Your editor will make anywhere from a handful to a veritable boatload of notes using track changes and will send the MS back to you, often with an editorial letter. Don’t be surprised if she locks the document either, so that she can easily find your revisions. You’ll have anywhere from a couple of weeks to a couple of months to revise, and be aware that some stories will need more than one round of edits. Be patient and try not to take these critiques personally; your editor’s goal is the same as yours: to make your book as strong as possible.
The Content Edit
After you’ve made your revisions and your editor has okayed them, it’s time for the content edit. The editor basically checks for inconsistencies—matching character descriptions, “Where’s the turkey” moments—as well repetition of lines, incorrect “facts,” etc. There’s also a certain amount of fixing your own mistakes involved at this step. Whenever a novel has undergone a substantial amount of editing, continuity problems tend to emerge. New scenes might contradict old ones, or they introduce information that is then reintroduced where it was originally placed, or a deleted scene might have accidentally taken with it some key element of the story. You’ll most likely have only a few days to fix these issues.
The Copy Edit
The copy edit is all about honing grammar, paring sentences, making the author’s language beautiful. (Freelancer note: it’s a waste of time to copy edit a book before the more substantive edits). Some books really need a copy edit, and others not so much, depending on your approach to writing. Do you intricately craft each sentence, slaving over each comma to express your unique style? Then your book may only need a light touch—in fact, the editor might simply highlight an awkward sentence and tell you to fix it in whatever way you want. However, if you prefer to focus on story, leaving the language to deal with itself, your lines might need some thorough rewriting. Some editors do the copy editing themselves, while others may prefer to give it to an in-house or outside copy editor, depending on their schedule, funds, etc. Most editors will return the MS to you at this point, to make sure you agree with their changes and so you can make your own tweaks.
Finally, when you and the editor approve all the text, there comes an initial proofread. The book will usually be proofread a number of times before printing, by a number of different people. But in my experience, this is the time that the editor will give the MS a once-over for misspellings, typos, adherence to Chicago Manual of Style, etc. It’s easier to make changes on a Microsoft Word document than an Adobe InDesign file, so if the editor has the time, she’ll try to do most of the heavy lifting now. Usually the author won’t be bothered at this point, but if you are concerned about a character’s dialect or specific regional spellings, etc., you can certainly ask to receive the marked file and style sheet.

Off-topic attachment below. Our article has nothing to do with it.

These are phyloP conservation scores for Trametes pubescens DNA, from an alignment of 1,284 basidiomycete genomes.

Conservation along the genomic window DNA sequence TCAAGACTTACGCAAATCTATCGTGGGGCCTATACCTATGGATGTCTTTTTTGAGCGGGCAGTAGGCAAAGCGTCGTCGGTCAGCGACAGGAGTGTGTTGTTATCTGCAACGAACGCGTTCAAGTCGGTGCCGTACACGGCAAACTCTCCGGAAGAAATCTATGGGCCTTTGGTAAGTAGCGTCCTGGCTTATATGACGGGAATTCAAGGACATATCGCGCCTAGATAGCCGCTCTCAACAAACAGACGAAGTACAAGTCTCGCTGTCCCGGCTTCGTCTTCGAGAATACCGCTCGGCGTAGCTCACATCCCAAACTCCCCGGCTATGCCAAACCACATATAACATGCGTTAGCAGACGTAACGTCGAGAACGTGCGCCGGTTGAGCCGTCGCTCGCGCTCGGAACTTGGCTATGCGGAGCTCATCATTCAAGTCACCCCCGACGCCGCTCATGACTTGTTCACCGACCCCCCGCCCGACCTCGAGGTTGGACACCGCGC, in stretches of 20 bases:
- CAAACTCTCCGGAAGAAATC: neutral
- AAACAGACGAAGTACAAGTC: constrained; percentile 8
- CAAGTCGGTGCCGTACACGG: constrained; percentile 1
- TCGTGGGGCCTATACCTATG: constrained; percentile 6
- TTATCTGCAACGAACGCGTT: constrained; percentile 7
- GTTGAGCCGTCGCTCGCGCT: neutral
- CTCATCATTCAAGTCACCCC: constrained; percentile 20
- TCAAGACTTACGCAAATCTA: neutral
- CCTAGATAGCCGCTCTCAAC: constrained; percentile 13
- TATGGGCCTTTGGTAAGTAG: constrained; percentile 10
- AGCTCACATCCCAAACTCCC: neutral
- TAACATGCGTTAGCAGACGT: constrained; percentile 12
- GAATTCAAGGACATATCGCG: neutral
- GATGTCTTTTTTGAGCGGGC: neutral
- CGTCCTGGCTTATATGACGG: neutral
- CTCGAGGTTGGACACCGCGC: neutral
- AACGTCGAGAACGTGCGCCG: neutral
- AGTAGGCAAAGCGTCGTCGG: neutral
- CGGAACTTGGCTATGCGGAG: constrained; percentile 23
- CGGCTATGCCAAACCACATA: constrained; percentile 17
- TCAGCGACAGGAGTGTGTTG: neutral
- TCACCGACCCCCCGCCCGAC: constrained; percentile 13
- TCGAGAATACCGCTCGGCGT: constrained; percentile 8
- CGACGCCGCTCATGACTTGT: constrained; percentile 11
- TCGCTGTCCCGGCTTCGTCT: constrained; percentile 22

Though you can absolutely worry about thanking people later, the end of the manuscript stage is usually the best time to submit your dedication, introduction, acknowledgments, and (if your book is nonfiction and it’s stipulated in your contract) your index terms. Ugh . . . indexes. The editor will then compile them in the Word Doc or otherwise get them to the production team. That way you don’t have to scramble to remember the names of everyone who helped you in your Camp NaNoWriMo cabin, and the production team doesn’t have to worry about printer signatures.
Got all of that? Congratulations, This Is How I Miss You: A Stormtrooper Romance is on its way to production and layout! Now stick that word doc in a folder on your computer and leave it there; you won’t be needing it anymore.
Join me next time for part II of this walk-through, where I’ll talk about production, ARCs, and how to make your novel super pretty!
Constance Renfrow is a New York-based writer and editor. She is the lead editor for Three Rooms Press and a freelance editor and writing coach atconstancerenfrow.com. Her fiction and poetry have appeared in such places as Cabildo Quarterly, Denim Skin, Petrichor Machine, and she hosts a monthly open mic series at the Merchant’s House Museum. A lover of nineteenth-century literature, she’s currently completing a three-volume governess novel, her first full-length work. Lastly, she compiled the anthology of millennial fiction, Songs of My Selfie (Three Rooms Press, April 2016), now available for preorder! Follow her on Twitter @MissConstance21 and/or @SongsOfMySelfie.